WHILE Magellan radar portrays Venusian landscapes and Hubble Space Telescope eyes the cosmos, a spacecraft that can't even see is on its way to explore entirely new astronomical territory. It aims to make the first three-dimensional probe of the tenuous web of magnetic fields and material particles that envelops our solar system like a cocoon. Ulysses, the European-American solar explorer, is now heading for Jupiter to use that giant planet's strong gravitational field to make a radical change of course.
For the first time, a spacecraft will move sharply down from the so-called ecliptic plane in which the planets orbit, move back toward the sun, and survey the unexplored space below and above the south and north solar poles.
This is why Gary L. Bennett of the Office of Aeronautics, Exploration, and Technology at the United States National Aeronautics and Space Administration (NASA) has dubbed Ulysses the "Admiral Byrd" of solar-system exploration.
Ulysses researchers aren't waiting for their probe to reach the unsurveyed solar regions two years from now to get down to work, however.
Edward J. Smith, Ulysses project scientist at the NASA Jet Propulsion Laboratory here explains that they need to take data all along the spacecraft's route to help sketch the three-dimensional chart they are after. He says that "while we haven't made any really startling observations, ... we have [already] done some interesting things."
These include monitoring for possible effects, including dust emissions, of Comet Kearns-Kwee, which passed about 7 million kilometers (about 4 million miles) from Ulysses earlier this year. The craft also sampled space near what planetary scientists call Earth's geotail. This region is opposite the sun where the so-called solar wind of charged particles and interlaced magnetic fields stretches our planet's own magnetic field into a long tail-like structure.
While Ulysses can't take pictures, it is the most sophisticated probe yet sent to study the solar-system environment. To borrow Mr. Bennett's figure of speech, Ulysses is "feeling, tasting, and listening" its way through the interplanetary medium with unprecedented sensitivity.
For example, the spacecraft is equipped not only to measure the different chemical elements - including cosmic ray particles - in that medium, but also to measure the relative abundance of different forms of a given element. Elements generally come in two or more slightly different forms, called isotopes, which have slightly different atomic weights but behave the same chemically.
Edward Smith notes that the Ulysses equipment designed for this exacting job "has been working quite well." All instruments on the spacecraft were turned on a few weeks after the shuttle Discovery launched Ulysses last October. Even in the relatively short observing period since then, Dr. Smith says the isotope measurements have already distinguished between two forms of helium - helium-3 and helium-4.
Cosmic chemists have long wanted such information. Smith explains, for example, that, once chemists know the relative abundance of elements and their isotopes in cosmic rays, the information "will be compared with the solar system and with the so-called universal abundance which is supposed to apply to all the stars." He adds that cosmic-ray scientists "believe that, if we see things that are anomalous, that perhaps it will be indicative of the source of cosmic rays" entering the solar system.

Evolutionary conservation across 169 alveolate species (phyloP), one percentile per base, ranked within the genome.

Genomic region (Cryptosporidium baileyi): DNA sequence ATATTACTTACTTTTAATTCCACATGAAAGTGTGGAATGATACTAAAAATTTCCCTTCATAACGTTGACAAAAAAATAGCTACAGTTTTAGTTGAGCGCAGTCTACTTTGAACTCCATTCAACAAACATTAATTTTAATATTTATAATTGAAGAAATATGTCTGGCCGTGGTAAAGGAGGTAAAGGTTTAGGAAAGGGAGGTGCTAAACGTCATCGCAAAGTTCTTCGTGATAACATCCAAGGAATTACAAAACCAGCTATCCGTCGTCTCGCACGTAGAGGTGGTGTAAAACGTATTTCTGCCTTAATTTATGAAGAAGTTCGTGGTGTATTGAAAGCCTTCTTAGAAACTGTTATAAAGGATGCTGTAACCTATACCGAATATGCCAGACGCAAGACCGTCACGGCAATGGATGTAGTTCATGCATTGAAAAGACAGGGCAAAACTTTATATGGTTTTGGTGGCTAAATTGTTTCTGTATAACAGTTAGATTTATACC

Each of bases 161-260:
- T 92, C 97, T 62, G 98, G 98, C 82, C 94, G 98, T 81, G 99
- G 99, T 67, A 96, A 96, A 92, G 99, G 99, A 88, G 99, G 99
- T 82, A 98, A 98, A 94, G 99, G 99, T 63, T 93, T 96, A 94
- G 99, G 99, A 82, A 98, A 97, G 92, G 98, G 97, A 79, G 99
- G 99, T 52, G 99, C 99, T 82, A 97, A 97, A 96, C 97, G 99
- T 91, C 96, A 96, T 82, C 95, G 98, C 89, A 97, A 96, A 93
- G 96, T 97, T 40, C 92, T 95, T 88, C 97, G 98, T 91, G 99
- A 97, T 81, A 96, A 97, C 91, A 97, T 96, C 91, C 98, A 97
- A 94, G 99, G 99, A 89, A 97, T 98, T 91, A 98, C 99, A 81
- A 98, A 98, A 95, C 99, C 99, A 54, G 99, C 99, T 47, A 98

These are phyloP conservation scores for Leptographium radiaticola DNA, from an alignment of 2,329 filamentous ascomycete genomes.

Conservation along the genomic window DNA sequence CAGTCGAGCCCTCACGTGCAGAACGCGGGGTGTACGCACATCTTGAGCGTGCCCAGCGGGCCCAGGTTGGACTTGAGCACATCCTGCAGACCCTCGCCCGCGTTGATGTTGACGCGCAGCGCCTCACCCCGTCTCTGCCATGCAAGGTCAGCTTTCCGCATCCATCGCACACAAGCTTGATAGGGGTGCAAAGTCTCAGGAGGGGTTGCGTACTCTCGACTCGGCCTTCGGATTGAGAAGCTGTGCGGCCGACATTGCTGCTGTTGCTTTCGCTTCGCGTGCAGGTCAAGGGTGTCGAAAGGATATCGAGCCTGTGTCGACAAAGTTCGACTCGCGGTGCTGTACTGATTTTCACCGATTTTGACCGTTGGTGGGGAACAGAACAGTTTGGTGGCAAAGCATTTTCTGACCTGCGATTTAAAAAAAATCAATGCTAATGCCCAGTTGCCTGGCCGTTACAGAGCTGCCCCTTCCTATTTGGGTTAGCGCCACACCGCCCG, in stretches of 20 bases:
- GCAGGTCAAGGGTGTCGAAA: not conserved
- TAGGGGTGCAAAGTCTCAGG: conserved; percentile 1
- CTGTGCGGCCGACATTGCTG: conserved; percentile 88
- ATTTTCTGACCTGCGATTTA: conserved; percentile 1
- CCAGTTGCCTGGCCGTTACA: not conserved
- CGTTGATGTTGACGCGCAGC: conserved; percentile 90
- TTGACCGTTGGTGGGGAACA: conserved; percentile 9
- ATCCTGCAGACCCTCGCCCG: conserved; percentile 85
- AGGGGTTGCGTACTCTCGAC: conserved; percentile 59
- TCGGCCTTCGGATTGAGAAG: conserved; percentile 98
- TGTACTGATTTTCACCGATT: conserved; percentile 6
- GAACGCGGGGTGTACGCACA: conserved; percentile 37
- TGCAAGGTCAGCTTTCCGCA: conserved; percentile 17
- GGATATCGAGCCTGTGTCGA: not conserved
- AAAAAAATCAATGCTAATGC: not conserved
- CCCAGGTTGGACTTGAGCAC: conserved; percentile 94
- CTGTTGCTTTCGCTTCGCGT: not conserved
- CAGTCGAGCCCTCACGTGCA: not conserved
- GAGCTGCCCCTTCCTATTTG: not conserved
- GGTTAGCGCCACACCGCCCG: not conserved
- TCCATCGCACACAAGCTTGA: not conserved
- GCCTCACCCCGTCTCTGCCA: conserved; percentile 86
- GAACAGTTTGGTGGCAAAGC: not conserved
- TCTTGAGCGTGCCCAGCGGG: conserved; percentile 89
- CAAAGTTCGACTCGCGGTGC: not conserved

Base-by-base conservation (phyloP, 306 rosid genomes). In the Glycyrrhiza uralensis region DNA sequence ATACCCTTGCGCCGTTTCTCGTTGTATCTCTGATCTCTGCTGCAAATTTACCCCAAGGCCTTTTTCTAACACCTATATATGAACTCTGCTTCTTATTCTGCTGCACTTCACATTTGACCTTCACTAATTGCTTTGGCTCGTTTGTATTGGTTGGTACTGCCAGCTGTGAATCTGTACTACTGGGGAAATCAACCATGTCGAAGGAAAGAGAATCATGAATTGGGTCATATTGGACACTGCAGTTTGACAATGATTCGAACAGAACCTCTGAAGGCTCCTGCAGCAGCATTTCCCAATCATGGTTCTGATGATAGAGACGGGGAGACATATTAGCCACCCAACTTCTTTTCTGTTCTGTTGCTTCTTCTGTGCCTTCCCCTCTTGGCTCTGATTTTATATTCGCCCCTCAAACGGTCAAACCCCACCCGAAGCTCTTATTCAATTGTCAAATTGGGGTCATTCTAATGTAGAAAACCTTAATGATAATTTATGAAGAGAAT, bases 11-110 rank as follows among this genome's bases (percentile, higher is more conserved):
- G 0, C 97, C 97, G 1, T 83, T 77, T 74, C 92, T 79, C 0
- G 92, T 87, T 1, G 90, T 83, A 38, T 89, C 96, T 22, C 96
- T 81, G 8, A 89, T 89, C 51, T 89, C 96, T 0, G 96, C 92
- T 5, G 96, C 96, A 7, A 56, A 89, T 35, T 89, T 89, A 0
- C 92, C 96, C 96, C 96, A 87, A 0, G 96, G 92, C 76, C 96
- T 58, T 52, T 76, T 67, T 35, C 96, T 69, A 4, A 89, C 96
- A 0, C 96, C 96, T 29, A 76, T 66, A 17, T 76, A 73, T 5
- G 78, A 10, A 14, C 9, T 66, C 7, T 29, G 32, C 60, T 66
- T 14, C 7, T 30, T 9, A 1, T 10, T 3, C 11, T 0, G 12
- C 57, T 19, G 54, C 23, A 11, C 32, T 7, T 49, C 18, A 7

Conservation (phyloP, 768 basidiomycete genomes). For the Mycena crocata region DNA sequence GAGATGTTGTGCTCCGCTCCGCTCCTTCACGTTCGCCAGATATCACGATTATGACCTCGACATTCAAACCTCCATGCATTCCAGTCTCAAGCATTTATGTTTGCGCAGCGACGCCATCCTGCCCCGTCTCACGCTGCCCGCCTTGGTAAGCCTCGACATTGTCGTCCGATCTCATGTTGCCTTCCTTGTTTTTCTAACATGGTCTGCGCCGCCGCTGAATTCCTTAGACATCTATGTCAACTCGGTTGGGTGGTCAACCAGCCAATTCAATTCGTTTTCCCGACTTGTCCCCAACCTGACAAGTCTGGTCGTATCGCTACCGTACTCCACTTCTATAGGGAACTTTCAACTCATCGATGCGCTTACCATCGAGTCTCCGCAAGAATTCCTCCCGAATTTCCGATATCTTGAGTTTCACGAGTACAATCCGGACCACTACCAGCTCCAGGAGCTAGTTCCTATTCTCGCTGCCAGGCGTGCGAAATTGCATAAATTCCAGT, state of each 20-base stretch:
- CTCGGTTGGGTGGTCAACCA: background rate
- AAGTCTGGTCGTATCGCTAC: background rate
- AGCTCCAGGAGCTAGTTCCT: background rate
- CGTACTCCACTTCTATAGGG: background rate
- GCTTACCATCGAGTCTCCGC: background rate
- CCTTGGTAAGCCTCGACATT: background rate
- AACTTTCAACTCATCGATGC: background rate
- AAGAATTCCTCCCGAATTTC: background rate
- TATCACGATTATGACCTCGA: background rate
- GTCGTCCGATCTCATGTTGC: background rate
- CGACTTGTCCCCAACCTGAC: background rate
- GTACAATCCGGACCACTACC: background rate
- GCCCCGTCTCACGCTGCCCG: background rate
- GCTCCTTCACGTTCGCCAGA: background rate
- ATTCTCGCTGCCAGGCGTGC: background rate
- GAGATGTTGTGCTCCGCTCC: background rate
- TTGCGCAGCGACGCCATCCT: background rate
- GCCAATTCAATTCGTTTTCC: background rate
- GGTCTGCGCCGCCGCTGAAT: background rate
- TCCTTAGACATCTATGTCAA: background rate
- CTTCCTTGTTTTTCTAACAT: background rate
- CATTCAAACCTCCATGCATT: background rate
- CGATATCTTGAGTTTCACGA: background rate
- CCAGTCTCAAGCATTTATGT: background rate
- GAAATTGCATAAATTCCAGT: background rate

To visualize Ulysses' mission, think of the solar system as a three-dimensional "sphere of influence," to use a political term, in which the sun's influence dominates space. The full extent of this volume is not yet known. It probably extends billions of miles beyond the farthest planet. The sun fills this volume with a tenuous, but dominating, solar wind. Magnetic fields stretch out from the sun, sometimes breaking away into independent entities. They are bound to, and carry with them, electrically cha r
Interplanetary spacecraft routinely sample this solar-wind environment. But they have traveled mainly in the plane where planets orbit - a plane that roughly coincides with the equatorial plane of the sun. Launching rockets have not had the thrust needed to send spacecraft north or south out of this plane.
Ulysses overcomes this handicap by making use of the Jupiter switching junction. Like a train passing through a railroad junction, Jupiter will switch Ulysses onto an orbit that will bend down some 80 degrees out of the ecliptic plane and then pass back around the sun, as shown in the accompanying diagram.
Ulysses data will be matched with all other available data taken by Earth-orbiting craft and by the Pioneer and Voyager robot spaceships now heading toward the outer solar system. Together, these data should allow researchers to prepare at least a rough 3-D map of the solar "sphere of influence."
Ulysses also should give new perspective on the sun's activity. Smith explains that much of the solar wind comes out of the sun's polar regions. He says scientists hope to have a simpler view of the physics involved in those regions where the sun's rotation isn't so likely to twist and tangle - and thus confuse - the particle-flow and magnetic-field patterns.
The 370-kilogram (816-pound) spacecraft is a major European contribution to this joint mission. The European Space Agency (ESA) paid $540 million of the craft's $750 million development cost. ESA has a controller team at the Jet Propulsion Laboratory where, with the help of the JPL Deep Space Tracking Network and JPL team members, it manages the spacecraft.
Ulysses' primary mission will end after it finishes the polar surveys in 1995. But Smith says there are enough consumables, such as maneuvering gas, on board to make at least one more pass around the sun if all goes well with the spacecraft. That, he adds, is something "the scientists have always emphasized" on their wish list.